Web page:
Unlike a branded content marketing hub, an unbranded hub should not look and feel like the brand. It should not promote the logo or even necessarily promote the products or services. The brand should not be included in the domain name either. While an unbranded content marketing hub can feel like a ludicrous option and be difficult to sell into conservative-thinking organizations, there are several good reasons why a brand could and should go this route.
An unbranded hub is a great choice for brands that are trying to repair trust issues with audiences from a history of too much promotional content or to disassociate from poor current brand perception. This is also great for parent companies with many sub-brands as an option to simplify and consolidate its content marketing efforts. The other reason a brand may choose this option is if they’re truly committed to producing a high-quality editorial hub and don’t want to risk any company brand association to discredit the content.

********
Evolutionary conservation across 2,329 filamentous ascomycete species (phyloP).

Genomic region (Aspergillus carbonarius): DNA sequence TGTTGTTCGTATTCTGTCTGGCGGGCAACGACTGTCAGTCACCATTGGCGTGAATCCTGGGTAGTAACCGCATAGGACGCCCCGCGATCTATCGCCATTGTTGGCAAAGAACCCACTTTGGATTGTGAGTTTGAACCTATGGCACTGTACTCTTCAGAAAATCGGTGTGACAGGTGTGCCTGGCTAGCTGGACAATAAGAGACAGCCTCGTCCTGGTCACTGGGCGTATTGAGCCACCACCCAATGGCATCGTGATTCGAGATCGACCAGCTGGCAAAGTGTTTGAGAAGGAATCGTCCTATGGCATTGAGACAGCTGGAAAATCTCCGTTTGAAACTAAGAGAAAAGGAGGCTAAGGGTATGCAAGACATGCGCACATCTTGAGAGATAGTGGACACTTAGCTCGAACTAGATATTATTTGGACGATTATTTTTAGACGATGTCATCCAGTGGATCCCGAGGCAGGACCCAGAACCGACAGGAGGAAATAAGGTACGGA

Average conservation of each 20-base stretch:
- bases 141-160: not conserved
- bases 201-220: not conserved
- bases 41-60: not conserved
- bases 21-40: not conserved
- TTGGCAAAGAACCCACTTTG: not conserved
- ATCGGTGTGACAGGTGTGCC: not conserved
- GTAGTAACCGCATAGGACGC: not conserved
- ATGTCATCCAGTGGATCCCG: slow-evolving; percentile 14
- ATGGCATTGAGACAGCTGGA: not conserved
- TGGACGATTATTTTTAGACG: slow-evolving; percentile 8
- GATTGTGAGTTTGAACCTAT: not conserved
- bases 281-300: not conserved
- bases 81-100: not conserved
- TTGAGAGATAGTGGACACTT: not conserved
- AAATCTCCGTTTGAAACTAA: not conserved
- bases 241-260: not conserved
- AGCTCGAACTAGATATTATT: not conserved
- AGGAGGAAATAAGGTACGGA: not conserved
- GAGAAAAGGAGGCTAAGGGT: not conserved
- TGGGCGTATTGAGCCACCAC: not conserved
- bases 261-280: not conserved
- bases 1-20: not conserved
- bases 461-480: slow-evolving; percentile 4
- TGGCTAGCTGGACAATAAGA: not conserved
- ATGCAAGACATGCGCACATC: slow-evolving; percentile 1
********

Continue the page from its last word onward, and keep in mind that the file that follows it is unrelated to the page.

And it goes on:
The main drawback of creating an unbranded and off-domain content hub is forfeiting existing strong domain authority search traffic.
Let’s look at an unbranded example: Makeup.com by L’Oreal
Without some digging, one would never know makeup.com is owned and powered by L’Oreal. The only indication of this is found at the very bottom of the site with a L’Oreal copyright. Makeup.com reads like a true beauty magazine with articles about trends, tips and tutorials. Not every article features makeup products however, with some revolving around food, fitness and fashion instead. While articles that do include makeup have “Shop the Story” calls-to-action, they link out to L’Oreal products on various reseller sites, eliminating the feel of a pushy sale. Social accounts featured on the site are also branded as makeup.com, rather than L’Oreal.